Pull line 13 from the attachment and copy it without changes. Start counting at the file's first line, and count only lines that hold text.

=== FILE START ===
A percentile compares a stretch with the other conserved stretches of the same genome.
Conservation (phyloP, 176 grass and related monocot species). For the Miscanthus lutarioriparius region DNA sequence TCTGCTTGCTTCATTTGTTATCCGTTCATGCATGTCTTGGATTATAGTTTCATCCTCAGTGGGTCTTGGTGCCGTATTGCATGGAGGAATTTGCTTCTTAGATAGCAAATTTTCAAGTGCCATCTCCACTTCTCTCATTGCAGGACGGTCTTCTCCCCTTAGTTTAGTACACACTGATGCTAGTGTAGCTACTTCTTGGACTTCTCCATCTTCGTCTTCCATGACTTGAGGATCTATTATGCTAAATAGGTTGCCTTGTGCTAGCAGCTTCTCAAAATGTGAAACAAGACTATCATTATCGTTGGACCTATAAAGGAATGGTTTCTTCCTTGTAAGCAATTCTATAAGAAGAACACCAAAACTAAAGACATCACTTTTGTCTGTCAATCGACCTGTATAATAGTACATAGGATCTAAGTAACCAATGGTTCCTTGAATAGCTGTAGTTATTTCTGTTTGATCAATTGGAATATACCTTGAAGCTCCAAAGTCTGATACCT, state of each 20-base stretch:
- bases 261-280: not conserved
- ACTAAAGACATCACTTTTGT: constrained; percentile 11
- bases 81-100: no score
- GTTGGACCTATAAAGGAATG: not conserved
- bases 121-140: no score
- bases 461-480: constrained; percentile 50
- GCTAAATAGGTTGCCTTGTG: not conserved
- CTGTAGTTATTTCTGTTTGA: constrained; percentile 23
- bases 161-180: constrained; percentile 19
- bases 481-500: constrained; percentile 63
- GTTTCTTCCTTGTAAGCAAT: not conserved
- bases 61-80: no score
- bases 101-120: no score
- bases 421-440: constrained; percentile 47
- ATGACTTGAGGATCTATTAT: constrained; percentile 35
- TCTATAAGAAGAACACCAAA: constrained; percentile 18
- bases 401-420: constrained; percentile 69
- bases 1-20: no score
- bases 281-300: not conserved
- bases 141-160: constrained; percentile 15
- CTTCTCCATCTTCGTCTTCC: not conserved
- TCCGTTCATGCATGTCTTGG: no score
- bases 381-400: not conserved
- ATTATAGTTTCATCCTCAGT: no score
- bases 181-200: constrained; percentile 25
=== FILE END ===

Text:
- GTTTCTTCCTTGTAAGCAAT: not conserved